After Hendrix's death, Mitch (along with engineer Eddie Kramer) finished production work on various incomplete Hendrix recordings, which would result in posthumous releases such as "Cry of Love" and "Rainbow Bridge". In 1972, he teamed up with guitarists April Lawton and Mike Pinera to form Ramatam. They recorded one album and were ELP's opening act at a number of concerts. Interestingly, Mitch had been offered the drum spot in ELP during 1970, but turned it down in favor of playing with Hendrix. Mitch also did some gigs with Terry Reid, Jack Bruce, and Jeff Beck (subbing for drummer Cozy Powell, who was sick). Mitchell also became a full-time member of the quite innovative act, Ramatam that featured a female guitarist of amazing talent and lead guitar capabilities in addition to Mike Pinera who would later go on to join Iron Butterfly. Mitchell drummed notably on the acts self-titled debut record. This act performed on a series of dates as the opening act for Emerson,Lake and Palmer but never achieved commercial success and Mitchell had left the act prior to their second LP release.



    A lesser known, but quite verifiable fact (via Eddie Kramer's book "Hendrix: Setting the Record Straight), was that both Mitch Mitchell and Noel Redding were essentially cut out of any significant long term earnings from recordings they produced with The Jimi Hendrix Experience. Michael Jeffries, Hendrix's manager, although an innovator in getting Hendrix promoted and established, set up an unfair business model that established both Mitchell and Redding as solely paid employees without an ownership right to share in future revenues. This essentially capped their earnings at a very low rate and led to Mitchell and Redding being largely excluded from sharing in future revenues generated from their work with The Jimi Hendrix Experience. This arrangement forced Mitchell (for financial reasons) in the mid 1970's to sell a prized Hendrix guitar. In addition, he sold his small legal claim to future Hendrix record sales for a sum reported to be in the range of $200,000.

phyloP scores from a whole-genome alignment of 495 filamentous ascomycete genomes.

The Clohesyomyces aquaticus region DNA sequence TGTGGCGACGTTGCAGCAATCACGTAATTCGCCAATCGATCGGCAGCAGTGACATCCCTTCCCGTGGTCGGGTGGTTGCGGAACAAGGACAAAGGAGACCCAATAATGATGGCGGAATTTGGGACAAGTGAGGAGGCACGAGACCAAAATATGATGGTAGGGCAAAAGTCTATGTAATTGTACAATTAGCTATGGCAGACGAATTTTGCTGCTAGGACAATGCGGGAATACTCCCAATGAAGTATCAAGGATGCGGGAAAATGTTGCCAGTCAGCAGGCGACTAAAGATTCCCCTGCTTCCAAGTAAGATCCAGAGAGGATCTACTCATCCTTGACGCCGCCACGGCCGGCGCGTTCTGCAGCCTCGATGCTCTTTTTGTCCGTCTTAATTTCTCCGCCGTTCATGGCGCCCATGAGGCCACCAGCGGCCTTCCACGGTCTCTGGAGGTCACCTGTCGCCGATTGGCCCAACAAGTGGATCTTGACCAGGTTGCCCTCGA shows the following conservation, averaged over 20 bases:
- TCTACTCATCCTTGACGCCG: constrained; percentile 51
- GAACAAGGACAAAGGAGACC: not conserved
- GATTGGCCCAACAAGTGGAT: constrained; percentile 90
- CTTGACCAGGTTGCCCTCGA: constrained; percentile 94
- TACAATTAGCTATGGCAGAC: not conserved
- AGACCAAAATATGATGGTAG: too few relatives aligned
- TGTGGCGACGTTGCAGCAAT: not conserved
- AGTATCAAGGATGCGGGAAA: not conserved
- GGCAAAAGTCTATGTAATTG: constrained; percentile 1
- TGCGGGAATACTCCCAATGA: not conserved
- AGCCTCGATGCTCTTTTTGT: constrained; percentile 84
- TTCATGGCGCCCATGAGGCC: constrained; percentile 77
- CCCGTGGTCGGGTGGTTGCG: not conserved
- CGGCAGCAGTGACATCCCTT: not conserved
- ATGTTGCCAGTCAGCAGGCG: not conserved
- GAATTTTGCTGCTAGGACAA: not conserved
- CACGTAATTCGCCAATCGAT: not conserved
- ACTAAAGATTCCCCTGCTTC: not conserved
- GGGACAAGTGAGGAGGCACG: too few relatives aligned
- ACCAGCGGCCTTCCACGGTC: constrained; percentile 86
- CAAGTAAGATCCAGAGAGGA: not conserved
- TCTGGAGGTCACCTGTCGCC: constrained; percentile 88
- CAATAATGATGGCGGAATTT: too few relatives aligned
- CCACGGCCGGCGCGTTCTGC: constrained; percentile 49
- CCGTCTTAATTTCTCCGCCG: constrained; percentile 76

For the rest of the 70s and through to the 90s, Mitch continued to perform and occasionally record although essentially doing so under the radar of most of his previous fans. He kept reasonably busy doing occasional session work (such as Junior Brown's "Long Walk Home" album) as well as participating in various Hendrix-related recordings, videos, and interviews.



    In 1999 Mitch Mitchell appeared on the late Bruce Cameron (guitarist)'s album, "Midnight Daydream" that included other Hendrix alumni Billy Cox and Buddy Miles along with Jack Bruce who Mitchell had worked with after Hendrix's passing. Mitchell, seemingly in attempt to satisfy his most enthusiastic fans of his drum work with Hendrix, even played a series of live shows with the very accurate Hendrix emulator Randy Hansen. Most recently, he was part of the "Gypsy Sun Experience" band, along with former Hendrix bassist Billy Cox and guitarist Gary Serkin. He is all but retired now, and lives in Europe.



    Mitch's gear circa 1967: Drums: Premier 22" x14" Bass Drum Premier 2000 Metal Snare 14" x 8" tom (nicknamed the "The Tuna Can" because of its shape) 14" x 14" Floor Tom 16" x 16" Floor Tom



    Cymbals: Zildjian 14" Hi-hats 16" Crash 18 Crash Ride 20 Riveted Ride. So in conclusion Mitch Mitchell was one of the greatest and most influential drummers of all time.moreless